To what extent and how soon expectations for CBDC are met depends on the design principles for implementing CBDC. The chapter discusses the Top Ten of CBDC design principles, dealing, for example, with the provision of CBDC according to market demand; the convertibility of CBDC and other types of money; open or restricted access to CBDC and its quantitative availability; whether central-bank support and government guarantees for bank money can be reduced; or the channels by which CBDC is circulated.
Moreover, a number of concerns about CBDC are addressed, for example, whether CBDC increases or decreases the likelihood of a run on bank money; what happens to the functioning of the monetary system when CBDC is increasingly substituted for bank money; or how banks deal with CBDC side by side with bank money, specifically how banks continue to finance their operations.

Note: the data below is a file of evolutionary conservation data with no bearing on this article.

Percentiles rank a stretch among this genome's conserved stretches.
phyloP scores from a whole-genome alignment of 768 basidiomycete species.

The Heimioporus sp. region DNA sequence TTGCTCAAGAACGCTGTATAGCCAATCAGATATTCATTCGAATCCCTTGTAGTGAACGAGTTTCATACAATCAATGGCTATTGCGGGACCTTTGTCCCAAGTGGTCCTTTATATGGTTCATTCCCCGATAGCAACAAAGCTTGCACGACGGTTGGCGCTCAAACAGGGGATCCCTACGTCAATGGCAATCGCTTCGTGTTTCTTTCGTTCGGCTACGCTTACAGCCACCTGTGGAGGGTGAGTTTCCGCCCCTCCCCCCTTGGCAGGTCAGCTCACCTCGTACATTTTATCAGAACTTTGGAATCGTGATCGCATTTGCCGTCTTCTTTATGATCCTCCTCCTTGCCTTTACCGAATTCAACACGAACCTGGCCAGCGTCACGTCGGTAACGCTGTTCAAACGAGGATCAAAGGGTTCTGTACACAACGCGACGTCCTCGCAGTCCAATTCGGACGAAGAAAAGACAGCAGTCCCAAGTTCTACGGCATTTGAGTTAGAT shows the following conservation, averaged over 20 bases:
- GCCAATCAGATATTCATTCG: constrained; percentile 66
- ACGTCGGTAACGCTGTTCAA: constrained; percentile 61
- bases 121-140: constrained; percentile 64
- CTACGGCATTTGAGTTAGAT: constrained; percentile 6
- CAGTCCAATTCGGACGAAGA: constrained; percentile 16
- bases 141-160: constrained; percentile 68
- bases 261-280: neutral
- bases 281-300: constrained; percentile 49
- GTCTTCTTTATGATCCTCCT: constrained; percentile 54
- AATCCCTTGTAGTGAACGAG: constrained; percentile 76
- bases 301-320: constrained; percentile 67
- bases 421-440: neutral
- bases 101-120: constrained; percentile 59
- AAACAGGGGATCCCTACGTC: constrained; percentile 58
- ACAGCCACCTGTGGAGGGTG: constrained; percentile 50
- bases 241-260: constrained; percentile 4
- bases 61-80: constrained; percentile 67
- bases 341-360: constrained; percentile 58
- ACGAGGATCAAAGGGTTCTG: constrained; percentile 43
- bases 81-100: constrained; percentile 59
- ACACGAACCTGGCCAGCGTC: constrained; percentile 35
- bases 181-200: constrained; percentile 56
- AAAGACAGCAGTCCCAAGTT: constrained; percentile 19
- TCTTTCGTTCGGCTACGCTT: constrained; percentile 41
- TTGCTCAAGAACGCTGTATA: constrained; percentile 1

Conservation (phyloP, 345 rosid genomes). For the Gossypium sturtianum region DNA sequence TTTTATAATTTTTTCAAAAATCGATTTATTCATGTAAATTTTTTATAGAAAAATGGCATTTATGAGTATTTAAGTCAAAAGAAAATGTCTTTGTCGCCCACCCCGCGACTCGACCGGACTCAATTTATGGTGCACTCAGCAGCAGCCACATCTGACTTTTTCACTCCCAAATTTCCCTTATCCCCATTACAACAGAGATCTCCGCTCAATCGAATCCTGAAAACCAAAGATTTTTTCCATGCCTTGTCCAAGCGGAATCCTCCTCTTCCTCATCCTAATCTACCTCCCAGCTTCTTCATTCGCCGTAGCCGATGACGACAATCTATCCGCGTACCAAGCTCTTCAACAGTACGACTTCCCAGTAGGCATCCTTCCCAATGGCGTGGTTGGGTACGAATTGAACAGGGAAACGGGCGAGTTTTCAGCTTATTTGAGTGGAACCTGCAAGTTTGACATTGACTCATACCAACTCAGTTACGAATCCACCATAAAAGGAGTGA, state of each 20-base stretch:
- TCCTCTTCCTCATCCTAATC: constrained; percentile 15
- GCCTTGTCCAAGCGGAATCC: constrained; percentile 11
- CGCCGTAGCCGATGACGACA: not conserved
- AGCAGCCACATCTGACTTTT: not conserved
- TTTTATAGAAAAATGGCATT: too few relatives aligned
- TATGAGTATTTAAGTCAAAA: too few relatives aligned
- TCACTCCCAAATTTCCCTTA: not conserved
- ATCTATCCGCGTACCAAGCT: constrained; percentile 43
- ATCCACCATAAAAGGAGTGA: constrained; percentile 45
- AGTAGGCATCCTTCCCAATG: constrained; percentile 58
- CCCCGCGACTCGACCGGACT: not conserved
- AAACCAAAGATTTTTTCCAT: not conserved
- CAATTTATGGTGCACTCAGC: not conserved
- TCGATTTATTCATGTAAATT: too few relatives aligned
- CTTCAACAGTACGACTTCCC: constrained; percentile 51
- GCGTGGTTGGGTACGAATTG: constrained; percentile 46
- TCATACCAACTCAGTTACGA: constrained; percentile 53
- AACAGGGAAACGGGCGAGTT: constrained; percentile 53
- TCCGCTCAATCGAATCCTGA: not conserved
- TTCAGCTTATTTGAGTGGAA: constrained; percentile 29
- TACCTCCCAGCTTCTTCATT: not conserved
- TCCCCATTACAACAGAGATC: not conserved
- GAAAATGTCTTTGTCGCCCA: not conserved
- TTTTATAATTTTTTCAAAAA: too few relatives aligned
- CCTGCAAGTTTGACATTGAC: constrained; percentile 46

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A variety of approaches to CBDC design principles inter alia in IMF (2018), Kumhof and Noone (2018), Ingves (2018), Sveriges Riksbank (2017, 2018a, b), Meaning et al. (2018), Barrdear and Kumhof (2016), and Bindseil (2019).
Georgieva (2022), Federal Reserve (2022), McKinsey Global Institute (2021, p. 7), De Bode et al. (2021), BIS (2021, pp. 65–95), Fatas (2021), Adrian and Mancini-Griffoli (2021), Boar et al. (2020, p. 4), OMFIF and IBM (2019, pp. 6, 13), and BIS (2019, p. 9).